KUALA LUMPUR (Reuters) - Malaysian state energy firm Petronas will focus on a few select markets for expansion, its CEO told Reuters, as it positions itself as leaner and meaner for a medium-term period of relatively low oil prices.
Hurt by a slump in oil prices, Petroliam Nasional Berhad has cut its costs and its spending, deferring some projects in an effort to help profitability in a tough energy market.
Rather than having its operations “scattered all over the place,” CEO Wan Zulkiflee Wan Ariffin wants the company’s geographical profile to be concentrated, he said in an interview on Tuesday at the Petronas Towers, the world’s tallest twin towers.
“We must have geographical concentration to be more cost effective,” Wan Zulkiflee said.
For its upstream business, Petronas will focus on South East Asia and Canada, where it already has huge reserves, he said, adding that Mexico - where Petronas has recently picked up three blocks - will be another focus.
Petronas last month scrapped a proposed $29 billion liquefied natural gas (LNG) terminal project in western Canada because of weak prices.
Oil prices are expected to trade at around current levels in the short- to medium-term, and Petronas is budgeting for Brent crude at $45 per barrel for 2017 and a “few dollars” higher for next year, Wan Zulkiflee said. Brent crude was trading at about $50 a barrel on Tuesday.
With oil trading at near 12-year lows early last year, Petronas announced it would cut spending by 50 billion ringgit ($11.64 billion) over the next four years.
For this year, Petronas is budgeting for capital spending of 60 billion ringgit ($13.97 billion) - in line with last year, when it actually only spent 50.4 billion ringgit.
Much of this year’s spending will be on its Refinery and Petrochemical Integrated Development (RAPID) project in the southern state of Johor, Wan Zulkiflee said.
Petronas has also cut the dividend it pays to the government. It expects to pay 13 billion ringgit this year, half its 2015 payout. Dividends from Petronas, one of Malaysia’s biggest employers and only Fortune 500 company, contributed about 7.5 percent of the country’s revenue.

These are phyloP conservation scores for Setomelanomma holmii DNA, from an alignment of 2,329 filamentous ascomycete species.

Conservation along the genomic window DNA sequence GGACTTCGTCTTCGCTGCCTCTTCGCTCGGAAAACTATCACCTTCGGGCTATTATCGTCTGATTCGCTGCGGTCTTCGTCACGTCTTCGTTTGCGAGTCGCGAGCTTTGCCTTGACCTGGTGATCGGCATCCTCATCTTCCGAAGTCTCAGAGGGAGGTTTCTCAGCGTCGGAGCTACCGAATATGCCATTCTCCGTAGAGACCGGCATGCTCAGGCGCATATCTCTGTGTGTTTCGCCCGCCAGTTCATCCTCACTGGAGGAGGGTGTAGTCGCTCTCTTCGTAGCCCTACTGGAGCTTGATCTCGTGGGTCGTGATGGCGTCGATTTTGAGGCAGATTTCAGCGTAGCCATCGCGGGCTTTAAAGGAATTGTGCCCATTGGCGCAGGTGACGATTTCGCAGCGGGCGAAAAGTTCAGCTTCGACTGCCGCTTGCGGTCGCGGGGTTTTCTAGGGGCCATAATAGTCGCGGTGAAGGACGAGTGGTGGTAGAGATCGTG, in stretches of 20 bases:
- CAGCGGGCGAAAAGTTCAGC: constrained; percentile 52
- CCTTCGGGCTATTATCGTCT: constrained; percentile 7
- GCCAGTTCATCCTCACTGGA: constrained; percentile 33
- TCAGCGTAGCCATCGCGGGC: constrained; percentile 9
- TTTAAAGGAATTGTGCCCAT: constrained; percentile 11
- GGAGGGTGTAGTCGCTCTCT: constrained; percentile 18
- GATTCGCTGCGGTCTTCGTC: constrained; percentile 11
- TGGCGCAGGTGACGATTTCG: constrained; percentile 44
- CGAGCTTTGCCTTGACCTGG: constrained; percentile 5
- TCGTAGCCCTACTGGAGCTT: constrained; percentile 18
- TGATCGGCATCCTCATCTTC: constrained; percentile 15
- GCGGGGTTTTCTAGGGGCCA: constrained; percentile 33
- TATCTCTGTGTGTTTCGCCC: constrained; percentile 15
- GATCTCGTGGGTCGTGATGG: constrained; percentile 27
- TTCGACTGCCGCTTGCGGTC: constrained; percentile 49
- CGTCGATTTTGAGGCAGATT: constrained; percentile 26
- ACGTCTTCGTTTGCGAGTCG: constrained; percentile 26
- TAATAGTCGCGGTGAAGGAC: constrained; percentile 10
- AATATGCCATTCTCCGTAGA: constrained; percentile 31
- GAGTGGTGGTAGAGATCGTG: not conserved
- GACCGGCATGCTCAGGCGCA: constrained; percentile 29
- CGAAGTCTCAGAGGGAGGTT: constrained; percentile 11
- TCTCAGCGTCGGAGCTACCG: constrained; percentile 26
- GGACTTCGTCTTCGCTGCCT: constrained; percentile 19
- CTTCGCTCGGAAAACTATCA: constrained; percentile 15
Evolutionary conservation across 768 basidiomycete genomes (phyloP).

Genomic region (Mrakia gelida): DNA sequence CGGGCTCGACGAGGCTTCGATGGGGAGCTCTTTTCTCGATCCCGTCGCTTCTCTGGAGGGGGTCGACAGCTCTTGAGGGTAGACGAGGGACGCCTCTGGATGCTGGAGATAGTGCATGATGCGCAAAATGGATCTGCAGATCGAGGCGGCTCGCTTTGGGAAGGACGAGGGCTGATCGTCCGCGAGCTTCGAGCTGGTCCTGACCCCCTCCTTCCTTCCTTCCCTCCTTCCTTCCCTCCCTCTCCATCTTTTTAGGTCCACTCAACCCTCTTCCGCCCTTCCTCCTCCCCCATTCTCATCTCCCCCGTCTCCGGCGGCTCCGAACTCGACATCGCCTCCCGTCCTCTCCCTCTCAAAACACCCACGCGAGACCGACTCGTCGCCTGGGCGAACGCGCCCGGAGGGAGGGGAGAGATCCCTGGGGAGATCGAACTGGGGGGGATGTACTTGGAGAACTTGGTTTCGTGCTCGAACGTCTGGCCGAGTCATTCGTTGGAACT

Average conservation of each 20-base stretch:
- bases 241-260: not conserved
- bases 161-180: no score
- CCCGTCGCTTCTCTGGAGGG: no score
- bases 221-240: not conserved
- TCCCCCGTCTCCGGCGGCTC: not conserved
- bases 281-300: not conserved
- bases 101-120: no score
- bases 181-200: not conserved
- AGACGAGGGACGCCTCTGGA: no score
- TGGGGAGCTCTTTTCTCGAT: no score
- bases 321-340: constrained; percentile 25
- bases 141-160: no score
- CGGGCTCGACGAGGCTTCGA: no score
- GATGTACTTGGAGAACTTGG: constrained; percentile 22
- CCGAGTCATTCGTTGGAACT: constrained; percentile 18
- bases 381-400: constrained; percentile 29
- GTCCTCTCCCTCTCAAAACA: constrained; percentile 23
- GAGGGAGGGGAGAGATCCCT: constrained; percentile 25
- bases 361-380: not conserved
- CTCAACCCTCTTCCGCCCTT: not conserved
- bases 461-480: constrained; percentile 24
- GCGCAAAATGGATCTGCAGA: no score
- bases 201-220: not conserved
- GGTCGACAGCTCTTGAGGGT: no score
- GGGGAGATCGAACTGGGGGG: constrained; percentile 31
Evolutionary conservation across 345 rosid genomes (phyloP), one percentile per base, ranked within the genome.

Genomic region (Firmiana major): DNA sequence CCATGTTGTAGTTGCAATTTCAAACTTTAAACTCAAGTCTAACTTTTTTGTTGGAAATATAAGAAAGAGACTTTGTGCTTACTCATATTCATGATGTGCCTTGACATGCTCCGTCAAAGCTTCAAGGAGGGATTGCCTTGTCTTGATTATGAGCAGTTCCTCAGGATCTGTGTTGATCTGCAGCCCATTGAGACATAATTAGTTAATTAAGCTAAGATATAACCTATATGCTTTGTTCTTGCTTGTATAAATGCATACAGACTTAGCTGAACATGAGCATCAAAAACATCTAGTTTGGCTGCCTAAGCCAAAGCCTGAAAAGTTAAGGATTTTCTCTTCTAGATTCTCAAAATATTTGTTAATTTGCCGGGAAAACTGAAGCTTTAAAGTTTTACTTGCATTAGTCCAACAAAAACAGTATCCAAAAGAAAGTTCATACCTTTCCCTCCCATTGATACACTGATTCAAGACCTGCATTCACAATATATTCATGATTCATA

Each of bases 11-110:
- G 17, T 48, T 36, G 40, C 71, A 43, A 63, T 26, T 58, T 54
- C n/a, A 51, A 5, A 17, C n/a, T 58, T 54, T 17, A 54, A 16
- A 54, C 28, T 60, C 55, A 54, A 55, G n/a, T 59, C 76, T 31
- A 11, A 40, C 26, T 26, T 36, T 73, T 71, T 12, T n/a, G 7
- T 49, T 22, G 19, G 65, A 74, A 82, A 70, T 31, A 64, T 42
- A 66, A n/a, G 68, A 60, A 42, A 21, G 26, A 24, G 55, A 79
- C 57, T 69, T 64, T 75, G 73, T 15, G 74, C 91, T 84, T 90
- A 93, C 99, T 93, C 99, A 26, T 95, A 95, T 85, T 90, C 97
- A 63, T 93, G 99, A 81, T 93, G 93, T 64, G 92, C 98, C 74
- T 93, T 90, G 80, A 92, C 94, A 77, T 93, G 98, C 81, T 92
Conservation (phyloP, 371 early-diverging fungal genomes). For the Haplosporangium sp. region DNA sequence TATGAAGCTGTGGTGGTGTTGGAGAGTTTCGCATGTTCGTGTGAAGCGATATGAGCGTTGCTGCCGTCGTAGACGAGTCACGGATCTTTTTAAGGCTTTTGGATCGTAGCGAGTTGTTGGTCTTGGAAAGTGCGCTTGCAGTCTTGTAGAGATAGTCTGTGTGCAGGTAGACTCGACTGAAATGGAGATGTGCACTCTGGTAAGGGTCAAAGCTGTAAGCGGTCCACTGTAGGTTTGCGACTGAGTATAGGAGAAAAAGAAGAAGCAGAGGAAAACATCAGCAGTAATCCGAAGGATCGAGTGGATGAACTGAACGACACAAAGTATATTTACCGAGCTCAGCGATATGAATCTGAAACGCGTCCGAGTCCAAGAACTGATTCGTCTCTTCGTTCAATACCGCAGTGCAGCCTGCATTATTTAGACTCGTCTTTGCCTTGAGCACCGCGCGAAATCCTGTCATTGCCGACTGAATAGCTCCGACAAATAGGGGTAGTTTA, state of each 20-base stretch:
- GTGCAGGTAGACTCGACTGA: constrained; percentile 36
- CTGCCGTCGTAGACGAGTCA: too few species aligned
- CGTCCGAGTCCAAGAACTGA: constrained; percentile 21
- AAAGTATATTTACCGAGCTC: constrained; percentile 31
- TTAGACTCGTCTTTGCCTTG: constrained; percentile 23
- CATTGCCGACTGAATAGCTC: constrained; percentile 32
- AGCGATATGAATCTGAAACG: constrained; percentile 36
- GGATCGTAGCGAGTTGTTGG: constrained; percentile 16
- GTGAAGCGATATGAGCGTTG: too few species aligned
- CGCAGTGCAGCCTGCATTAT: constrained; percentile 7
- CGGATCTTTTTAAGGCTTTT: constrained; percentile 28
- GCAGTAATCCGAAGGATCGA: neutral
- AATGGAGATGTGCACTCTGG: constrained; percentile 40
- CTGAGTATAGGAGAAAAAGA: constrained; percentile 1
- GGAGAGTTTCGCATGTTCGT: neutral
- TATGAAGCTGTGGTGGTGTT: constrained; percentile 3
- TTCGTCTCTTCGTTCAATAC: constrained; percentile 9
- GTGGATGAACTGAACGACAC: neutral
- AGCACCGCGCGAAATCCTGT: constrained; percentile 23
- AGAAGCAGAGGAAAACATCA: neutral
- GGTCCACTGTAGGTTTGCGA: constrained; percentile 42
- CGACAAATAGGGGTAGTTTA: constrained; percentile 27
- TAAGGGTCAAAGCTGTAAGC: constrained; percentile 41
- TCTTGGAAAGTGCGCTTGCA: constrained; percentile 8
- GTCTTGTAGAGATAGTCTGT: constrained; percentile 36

The cost cutting, including the loss of around 2,300 jobs, helped Petronas post higher profit last year.
Wan Zulkiflee said Petronas has its assets under constant review, and he said earlier this year that Petronas was reviewing some assets in Africa, and exited its liquefied petroleum gas (LPG) business in the Philippines.
“High grading our portfolio is an ongoing process,” he said. “No emotional attachment. If it doesn’t make money, it’s a candidate for us to divest.”
He did not say what other assets Petronas may be looking to sell.
Wan Zulkiflee said RAPID, which some analysts say will be the company’s biggest source of growth in the medium-term, is on track to start in 2019.
The RAPID project, part of the Pengerang Integrated Complex, will contain a 300,000 barrel-per-day oil refinery and a petrochemical complex with capacity to produce 7.7 million metric tonnes a year.
Malaysia’s Pengerang peninsula sits strategically between the Malacca Strait and the South China Sea. Nearly all the Middle East oil and gas bound for North Asia’s industrial powerhouses of China, Japan and South Korea passes through those two bodies of water.
Saudi Aramco has agreed to buy a $7 billion stake in RAPID.
“Refinery start-up will be in the (2019) first quarter. For it to go into commercial operation, probably a few months after that,” Wan Zulkiflee said, adding the project is around 70 percent complete.
Petrochemical operations at the site, which will feed off the refinery, will start 6-12 months later, he said.
“Currently our upstream portfolio is huge. RAPID will provide us a bigger downstream portfolio. So it will be more balanced,” he noted.
Wan Zulkiflee said the cost of developing the RAPID facilities and the support infrastructure may be lower than the initially estimated $27 billion.
After RAPID is completed, Petronas’ capital spending will be split 70:30 between the upstream and downstream businesses, he said.
($1 = 4.2920 ringgit)
Reporting by A. Ananthalakshmi and Emily Chow; Editing by Ian Geoghegan